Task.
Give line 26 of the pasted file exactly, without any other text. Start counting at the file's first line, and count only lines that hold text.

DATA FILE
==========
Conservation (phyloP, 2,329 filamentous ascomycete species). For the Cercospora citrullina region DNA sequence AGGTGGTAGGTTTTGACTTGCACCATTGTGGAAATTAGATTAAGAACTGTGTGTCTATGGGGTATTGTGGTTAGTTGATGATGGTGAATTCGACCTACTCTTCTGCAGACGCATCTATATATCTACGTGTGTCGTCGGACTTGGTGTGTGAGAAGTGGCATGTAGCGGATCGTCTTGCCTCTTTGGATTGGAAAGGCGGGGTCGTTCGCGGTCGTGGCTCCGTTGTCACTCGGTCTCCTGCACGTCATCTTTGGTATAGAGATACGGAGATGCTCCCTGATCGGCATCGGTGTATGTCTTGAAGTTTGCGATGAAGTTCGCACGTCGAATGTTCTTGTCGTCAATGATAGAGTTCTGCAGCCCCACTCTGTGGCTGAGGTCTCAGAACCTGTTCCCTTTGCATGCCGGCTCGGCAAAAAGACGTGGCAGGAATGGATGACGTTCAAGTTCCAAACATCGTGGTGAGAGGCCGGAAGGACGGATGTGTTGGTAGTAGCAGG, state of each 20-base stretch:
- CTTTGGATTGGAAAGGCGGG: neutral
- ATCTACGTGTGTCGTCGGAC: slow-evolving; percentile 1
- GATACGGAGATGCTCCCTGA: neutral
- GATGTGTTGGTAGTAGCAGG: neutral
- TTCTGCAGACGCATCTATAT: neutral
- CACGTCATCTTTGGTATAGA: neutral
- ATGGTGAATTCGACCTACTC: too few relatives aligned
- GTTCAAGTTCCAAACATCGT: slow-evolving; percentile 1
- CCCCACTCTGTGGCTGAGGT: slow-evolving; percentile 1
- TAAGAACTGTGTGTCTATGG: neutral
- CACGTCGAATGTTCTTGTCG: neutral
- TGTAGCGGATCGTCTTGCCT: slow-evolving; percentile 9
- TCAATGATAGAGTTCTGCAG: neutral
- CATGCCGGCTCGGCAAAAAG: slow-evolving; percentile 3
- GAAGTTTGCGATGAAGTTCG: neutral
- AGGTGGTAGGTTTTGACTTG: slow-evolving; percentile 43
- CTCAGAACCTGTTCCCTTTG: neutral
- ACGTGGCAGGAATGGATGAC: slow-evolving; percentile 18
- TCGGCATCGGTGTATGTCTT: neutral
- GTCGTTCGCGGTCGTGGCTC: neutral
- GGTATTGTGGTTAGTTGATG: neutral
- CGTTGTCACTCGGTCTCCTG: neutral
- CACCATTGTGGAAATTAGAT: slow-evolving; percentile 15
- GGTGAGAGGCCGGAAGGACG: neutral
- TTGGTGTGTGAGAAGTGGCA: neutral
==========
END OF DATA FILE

- TTGGTGTGTGAGAAGTGGCA: neutral